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The Washington Post: Corporate landlords are gobbling up U.S. suburbs. These homeowners are fighting back.

The Washington Post, March 31, 2022, Corporate landlords are gobbling up U.S. suburbs. These homeowners are fighting back.

The rise of investor purchases has spawned complaints that the companies, flush with Wall Street money, are pricing out first-time home buyers and renting to tenants who have not been properly screened. In Potters Glen, one house owned by Invitation Homes, a $24 billion company created by a Wall Street firm, drew several reports of illegal drugs and gunfire, according to police reports and neighbors.

Facing the influx, Hamilton started asking: “Can’t we stop them?”

The answer, it turns out, appears to be yes.

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Redlining and Neighborhood Health

Before the pandemic devastated minority communities, banks and government officials starved them of capital.

Lower-income and minority neighborhoods that were intentionally cut off from lending and investment decades ago today suffer not only from reduced wealth and greater poverty, but from lower life expectancy and higher prevalence of chronic diseases that are risk factors for poor outcomes from COVID-19, a new study shows.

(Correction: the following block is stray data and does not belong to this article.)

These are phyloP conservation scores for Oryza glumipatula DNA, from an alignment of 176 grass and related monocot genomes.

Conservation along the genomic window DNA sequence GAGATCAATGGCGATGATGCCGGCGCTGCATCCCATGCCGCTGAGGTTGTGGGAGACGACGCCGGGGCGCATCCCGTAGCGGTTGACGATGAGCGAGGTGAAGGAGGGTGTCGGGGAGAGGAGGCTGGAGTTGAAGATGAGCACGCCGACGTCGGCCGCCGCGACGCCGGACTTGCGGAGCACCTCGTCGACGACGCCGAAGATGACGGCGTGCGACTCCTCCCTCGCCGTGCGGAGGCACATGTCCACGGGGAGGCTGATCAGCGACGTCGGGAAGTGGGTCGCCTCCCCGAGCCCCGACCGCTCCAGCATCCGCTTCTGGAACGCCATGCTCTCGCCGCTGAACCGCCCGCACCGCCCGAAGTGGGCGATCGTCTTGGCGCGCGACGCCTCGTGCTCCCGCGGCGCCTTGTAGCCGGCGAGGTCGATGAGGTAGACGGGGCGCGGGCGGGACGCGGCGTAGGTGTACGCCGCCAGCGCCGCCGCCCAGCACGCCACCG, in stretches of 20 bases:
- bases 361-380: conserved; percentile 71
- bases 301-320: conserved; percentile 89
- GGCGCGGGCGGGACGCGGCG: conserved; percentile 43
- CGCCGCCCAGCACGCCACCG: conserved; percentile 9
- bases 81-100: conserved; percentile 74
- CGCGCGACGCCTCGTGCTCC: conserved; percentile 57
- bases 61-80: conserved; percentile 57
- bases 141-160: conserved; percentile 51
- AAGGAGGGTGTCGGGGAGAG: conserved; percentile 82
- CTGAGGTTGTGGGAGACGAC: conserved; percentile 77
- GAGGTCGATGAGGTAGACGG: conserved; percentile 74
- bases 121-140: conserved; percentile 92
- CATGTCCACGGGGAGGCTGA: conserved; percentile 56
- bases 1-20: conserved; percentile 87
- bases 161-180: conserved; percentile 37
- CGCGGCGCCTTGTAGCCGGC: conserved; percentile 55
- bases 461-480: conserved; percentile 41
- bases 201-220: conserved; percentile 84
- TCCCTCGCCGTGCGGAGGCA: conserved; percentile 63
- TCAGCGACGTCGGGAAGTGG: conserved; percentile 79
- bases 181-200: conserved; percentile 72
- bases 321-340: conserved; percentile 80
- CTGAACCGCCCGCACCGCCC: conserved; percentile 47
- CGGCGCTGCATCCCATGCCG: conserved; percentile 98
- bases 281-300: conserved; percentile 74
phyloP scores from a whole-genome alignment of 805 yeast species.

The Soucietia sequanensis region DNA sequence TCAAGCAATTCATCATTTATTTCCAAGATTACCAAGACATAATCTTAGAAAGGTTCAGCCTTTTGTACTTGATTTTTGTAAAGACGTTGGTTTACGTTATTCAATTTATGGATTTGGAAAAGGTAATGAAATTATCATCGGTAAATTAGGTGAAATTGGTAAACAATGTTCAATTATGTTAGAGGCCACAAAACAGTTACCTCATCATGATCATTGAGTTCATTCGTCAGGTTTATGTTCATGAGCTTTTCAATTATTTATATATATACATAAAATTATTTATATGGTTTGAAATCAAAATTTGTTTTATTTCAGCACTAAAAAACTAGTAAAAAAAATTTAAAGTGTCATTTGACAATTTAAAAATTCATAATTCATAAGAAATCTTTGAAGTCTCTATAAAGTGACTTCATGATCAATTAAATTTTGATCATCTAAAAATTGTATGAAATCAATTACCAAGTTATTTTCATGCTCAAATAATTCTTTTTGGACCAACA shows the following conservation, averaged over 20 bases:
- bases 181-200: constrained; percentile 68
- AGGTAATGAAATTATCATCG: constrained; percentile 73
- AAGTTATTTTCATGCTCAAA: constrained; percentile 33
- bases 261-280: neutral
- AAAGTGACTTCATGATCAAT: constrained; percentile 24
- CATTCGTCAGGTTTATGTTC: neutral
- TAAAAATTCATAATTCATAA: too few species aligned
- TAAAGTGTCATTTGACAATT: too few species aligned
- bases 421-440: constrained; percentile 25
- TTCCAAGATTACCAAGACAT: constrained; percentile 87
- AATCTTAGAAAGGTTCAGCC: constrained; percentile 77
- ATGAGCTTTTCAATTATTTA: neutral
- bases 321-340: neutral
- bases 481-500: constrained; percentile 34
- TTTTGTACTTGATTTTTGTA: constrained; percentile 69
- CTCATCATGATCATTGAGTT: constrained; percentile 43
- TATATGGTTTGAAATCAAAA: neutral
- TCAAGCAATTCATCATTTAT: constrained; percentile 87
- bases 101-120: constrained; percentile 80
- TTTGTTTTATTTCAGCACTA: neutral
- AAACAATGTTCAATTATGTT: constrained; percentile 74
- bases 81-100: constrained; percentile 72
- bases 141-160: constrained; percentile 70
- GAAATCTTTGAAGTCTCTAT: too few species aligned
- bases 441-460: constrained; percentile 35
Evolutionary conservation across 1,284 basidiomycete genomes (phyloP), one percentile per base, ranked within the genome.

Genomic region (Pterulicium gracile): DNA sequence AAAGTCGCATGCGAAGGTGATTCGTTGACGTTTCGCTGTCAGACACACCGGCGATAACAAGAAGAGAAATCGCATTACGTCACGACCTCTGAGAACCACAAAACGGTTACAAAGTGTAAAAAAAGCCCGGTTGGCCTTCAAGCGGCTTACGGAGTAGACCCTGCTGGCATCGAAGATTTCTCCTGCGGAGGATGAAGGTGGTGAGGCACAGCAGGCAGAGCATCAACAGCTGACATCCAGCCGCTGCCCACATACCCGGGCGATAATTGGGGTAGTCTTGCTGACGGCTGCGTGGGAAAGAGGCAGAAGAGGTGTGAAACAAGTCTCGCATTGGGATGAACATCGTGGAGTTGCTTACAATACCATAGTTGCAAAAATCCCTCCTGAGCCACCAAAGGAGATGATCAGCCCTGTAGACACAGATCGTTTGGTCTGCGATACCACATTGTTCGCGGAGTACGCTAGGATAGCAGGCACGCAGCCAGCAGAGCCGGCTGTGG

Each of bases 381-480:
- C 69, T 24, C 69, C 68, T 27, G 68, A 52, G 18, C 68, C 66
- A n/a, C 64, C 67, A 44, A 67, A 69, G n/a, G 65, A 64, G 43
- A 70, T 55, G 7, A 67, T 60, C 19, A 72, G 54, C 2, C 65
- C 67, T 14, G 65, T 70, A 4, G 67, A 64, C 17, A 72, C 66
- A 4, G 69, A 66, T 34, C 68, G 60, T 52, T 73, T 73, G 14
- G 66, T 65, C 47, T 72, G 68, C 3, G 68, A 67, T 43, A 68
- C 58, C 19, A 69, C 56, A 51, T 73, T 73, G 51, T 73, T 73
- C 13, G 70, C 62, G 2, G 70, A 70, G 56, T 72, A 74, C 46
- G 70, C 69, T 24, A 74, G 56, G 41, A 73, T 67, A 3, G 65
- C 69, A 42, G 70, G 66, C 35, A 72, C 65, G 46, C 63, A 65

The new study, from the National Community Reinvestment Coalition (NCRC) with researchers from the University of Wisconsin–Milwaukee Joseph J. Zilber School of Public Health and the University of Richmond’s Digital Scholarship Lab, compared 1930’s maps of government-sanctioned lending discrimination zones with current census and public health data.

Table of Content

  • Executive Summary
  • Introduction
  • Redlining, the HOLC Maps and Segregation
  • Segregation, Public Health and COVID-19
  • Methods
  • Results
  • Discussion
  • Conclusion and Policy Recommendations
  • Citations
  • Appendix

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